LOS ANGELES – When children are targeted in a shooting rampage, the circle of
victims extends far beyond the wounded and the dead.
This tragic lesson,
which the families of the 20 first-graders killed at Connecticut’s Sandy Hook
Elementary School a week ago are now facing, was painfully learned 13 years ago
by the parents of youngsters whom a white supremacist wounded at a Jewish
community center in the Los Angeles suburb of Granada Hills.
instances, parents must cope not only with their own grief, but also with the
frightening impact on the victims’ brothers and sisters.
On August 10,
1999, neo-Nazi Bufford Furrow Jr. walked into the North Valley Jewish Community
Center and started spraying the school grounds with bullets. He wounded three
boys, aged five and six, along with a teenage girl and an adult
Bullets penetrated the hip and leg of six-year-old Joshua
Stepakoff, son of Loren Lieb and Alan Stepakoff, as he was playing at the
When Lieb arrived at the hospital, “at first I had no idea what to
do next,” she recalled this week. She remembers the hospital counselor urging
her not to probe and prod Joshua with questions, but instead to take her cues
from the boy.
Another piece of advice was to avoid loud noises whenever
possible, such as those from helicopters and emergency vehicle
Lieb followed the advice, but even without conversation, there
were external signs of how the incident had affected her son. Every evening, he
would check whether the doors and windows were locked and closed, and at night
he insisted that all the lights be kept on in his bedroom.
It took a few
years until he was ready to talk to his parents, telling them, “I have bad
thoughts I can’t get out of my head.” He subsequently got help through
Joshua, now 19 and a college student, is fully
recovered physically, but when new shootings break into the news, they refuel
some of the old traumas.
“My advice to other parents would be to be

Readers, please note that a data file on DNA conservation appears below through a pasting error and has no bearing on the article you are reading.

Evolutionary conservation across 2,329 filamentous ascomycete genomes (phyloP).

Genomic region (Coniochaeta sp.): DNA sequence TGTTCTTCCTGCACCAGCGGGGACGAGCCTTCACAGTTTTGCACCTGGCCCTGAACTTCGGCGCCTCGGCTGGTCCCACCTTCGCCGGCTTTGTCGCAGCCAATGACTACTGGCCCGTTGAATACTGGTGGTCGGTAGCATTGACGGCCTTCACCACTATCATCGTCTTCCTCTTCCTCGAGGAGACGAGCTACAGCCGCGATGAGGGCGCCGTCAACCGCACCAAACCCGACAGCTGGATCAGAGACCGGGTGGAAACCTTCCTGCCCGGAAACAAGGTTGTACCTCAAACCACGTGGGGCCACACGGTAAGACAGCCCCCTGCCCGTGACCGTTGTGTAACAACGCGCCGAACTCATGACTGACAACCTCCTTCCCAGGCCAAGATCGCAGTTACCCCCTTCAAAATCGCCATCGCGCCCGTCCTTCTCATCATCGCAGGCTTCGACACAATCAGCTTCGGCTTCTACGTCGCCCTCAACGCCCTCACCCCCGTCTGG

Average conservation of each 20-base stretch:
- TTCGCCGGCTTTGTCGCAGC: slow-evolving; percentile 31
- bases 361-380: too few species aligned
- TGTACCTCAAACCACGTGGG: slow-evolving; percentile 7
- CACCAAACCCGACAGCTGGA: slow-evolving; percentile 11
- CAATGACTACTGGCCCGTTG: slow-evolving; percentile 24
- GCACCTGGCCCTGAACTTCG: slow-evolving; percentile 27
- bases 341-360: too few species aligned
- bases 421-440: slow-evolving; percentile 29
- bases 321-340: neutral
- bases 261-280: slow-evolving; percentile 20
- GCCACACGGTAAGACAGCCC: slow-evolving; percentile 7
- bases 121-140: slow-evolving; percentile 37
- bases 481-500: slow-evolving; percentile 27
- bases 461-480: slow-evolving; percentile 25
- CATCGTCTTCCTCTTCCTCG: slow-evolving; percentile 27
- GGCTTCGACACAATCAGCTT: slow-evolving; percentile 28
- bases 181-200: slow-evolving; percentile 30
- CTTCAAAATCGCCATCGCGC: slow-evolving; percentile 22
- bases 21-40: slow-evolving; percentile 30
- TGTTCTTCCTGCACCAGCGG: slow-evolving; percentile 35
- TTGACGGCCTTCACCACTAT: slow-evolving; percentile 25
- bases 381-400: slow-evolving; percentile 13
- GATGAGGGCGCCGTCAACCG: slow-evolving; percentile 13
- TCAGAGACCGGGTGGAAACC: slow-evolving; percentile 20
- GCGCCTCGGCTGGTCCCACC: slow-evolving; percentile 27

supportive of your children, show that you love them, and always be ready to
listen to them,” Lieb said.
Donna and David Finkelstein’s daughter Mindy
was 16 and on her first job as a summer counselor at the JCC when Furrow shot
her in the leg.
As a teenager, and as a girl, she reacted differently
than Joshua had.
“We talked constantly about what had happened, her
emotions and her sense of safety,” recalled her mother. Mindy’s sister Jodi, who
is four years older, took part in the discussions, and the girls’ parents were
careful to pay equal attention to both daughters.
To the Finkelstein
family, it was obvious that the attack was a hate crime directed specifically
against Jews. One effect was that Jodi stopped wearing the Star of David that
had always dangled from her neck.
Both Lieb and Donna Finkelstein are
active in the Brady Center and the Women’s Campaign, both dedicated to
preventing gun violence.
“One reason [for my support] is that I want to
show my kids that I’m trying to protect them and make changes, rather than just
sit at home,” Finkelstein said.
Even for parents whose children escaped
injury at the JCC shooting, the memories of the day still haunt them, and have
triggered life changes for some.
Richard Macales was at his job at the
University of California, Los Angeles, when his mother called him, citing a
radio report about a shooting at the JCC.
While a colleague drove him
from UCLA to the site of the shooting, Macales, an Orthodox Jew, recited Psalms.
He offered up the same prayers when he heard of the Connecticut massacre 13
After a frantic search, Macales found his
three-and-a-half-year-old son David, who had somehow struck out on his own and
was sitting quietly at a curb.
At home, Macales and his then-wife Beverly
had to cope not only with David’s problems, but also those of their younger son
Aaron and older children Chava and Shmuel.
What carried the family
through, Macales said, were their deep religious faith and their long-discussed
plan to make aliya and settle in Israel.
After the JCC shooting, the
family decided to turn that plan into reality, and a year later, they moved to
In 2000, the Macaleses settled in Jerusalem, where Richard
became a feature writer for The Jerusalem Post
and now serves as a member of the
selection committee for the International Jewish Sports Hall of Fame in
What riles him most is the preaching from some religious
leaders, of different faiths, that illness, misfortune or disasters are somehow
“divine retribution” for shortcomings or offenses that the affected individual
or his community committed.
“I emphasize to my children that a tragedy
should not be looked upon as something that is deserved,” he said, and that
doing so “is the height of cruelty.”
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